is high, and our new acrobats seem to love skiing, a
new adventure, and the camaraderie of being on the
I had the chance to participate as a coach in last
summer’s recruitment camp in Park City and had a
great time welcoming some new acrobats to the wa-
ter ramps. After a day of physical testing at the Center
of Excellence and the Utah Olympic Oval, the jumping
began at the Utah Olympic Park. Those who fell in love
with the sport, as I did as a 12-year-old, participated
in a few more weeks of training on water before pro-
gressing to snow this fall. Watching these young ath-
letes compete at the U.S. Ski Team selection event in
December made me extremely proud, and the energy
that the new recruits bring is contagious.
After recruitment camp in Lake Placid or Park City a
new aerialist has the chance to continue in the sport
either in an east or west coast program. FLY Freestyle
in Park City and ORDA in Lake Placid both have great
aerials programs and the U.S. Ski Team supports the
Elite Athlete Development Program (EADP) for qualify-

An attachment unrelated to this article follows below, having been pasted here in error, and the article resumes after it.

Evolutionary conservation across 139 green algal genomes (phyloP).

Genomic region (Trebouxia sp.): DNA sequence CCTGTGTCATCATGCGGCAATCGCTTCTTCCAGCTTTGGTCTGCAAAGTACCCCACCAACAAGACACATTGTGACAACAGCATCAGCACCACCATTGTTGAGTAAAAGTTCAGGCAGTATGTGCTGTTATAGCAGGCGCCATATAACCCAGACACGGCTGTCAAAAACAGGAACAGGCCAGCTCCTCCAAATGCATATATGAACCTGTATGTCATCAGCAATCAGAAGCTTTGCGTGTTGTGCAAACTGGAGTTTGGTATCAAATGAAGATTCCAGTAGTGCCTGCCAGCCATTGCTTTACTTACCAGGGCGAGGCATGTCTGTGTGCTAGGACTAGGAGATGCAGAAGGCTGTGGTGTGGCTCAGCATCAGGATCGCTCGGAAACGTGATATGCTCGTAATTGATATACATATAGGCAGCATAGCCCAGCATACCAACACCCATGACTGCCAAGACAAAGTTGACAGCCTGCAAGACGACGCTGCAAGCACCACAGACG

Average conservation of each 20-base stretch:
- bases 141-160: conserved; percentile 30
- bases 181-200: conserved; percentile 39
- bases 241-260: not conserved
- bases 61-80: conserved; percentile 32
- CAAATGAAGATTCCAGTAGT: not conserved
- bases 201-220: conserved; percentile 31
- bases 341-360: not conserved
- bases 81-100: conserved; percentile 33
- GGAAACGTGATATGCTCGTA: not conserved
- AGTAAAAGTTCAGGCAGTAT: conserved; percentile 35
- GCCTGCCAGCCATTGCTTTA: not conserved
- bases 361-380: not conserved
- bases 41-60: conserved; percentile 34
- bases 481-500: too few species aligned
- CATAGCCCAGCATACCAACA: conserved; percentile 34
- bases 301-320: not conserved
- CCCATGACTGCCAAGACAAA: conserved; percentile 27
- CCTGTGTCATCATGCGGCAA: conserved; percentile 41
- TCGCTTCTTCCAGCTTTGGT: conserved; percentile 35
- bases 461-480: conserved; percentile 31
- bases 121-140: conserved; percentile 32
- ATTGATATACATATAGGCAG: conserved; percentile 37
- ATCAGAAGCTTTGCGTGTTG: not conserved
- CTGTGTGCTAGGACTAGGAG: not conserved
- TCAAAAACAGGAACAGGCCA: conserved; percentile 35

ing athletes, which is run by Olympic gold medalist Eric
Bergoust in Lake Placid.
The process continues once an athlete qualifies for
the U.S. Ski Team, with Rookie Camp bringing togeth-
er all of the new skiers and snowboarders to the team
for a weekend of fun, physical testing, education and
training with staff and veteran athletes at the Center of
Then, before you know it, you’re a veteran yourself.
At least, that’s how it seemed to happen in my career.
Though these camps and programs aim to make it
easier to be the best in the world at freestyle skiing, the
number of athletes vying for spots increases each year,
making the need for incredibly hard work and extreme
dedication to the sport vital for success. For me, the in- flux of up-and-coming aerialists is something that con- stantly keeps me on my toes. I love the energy that my oung teammates bring to the hill everyday and look forward to watching them progress. In the meantime, I remain thankful for the 15 years of experience I have on the team. As I write, this week marks the last of our Park City training before we head on a three-month World Cup tour of North America, China and Europe, where I intend to use both the youthful excitement of my new teammates and my own years of experience to land as many podium finishes as possible.
Information on camps and development programs
can be found at:
Learning to flip and twist can be
much tougher than learning to ski.
A recent EADP team.
EMILY COOK; USSA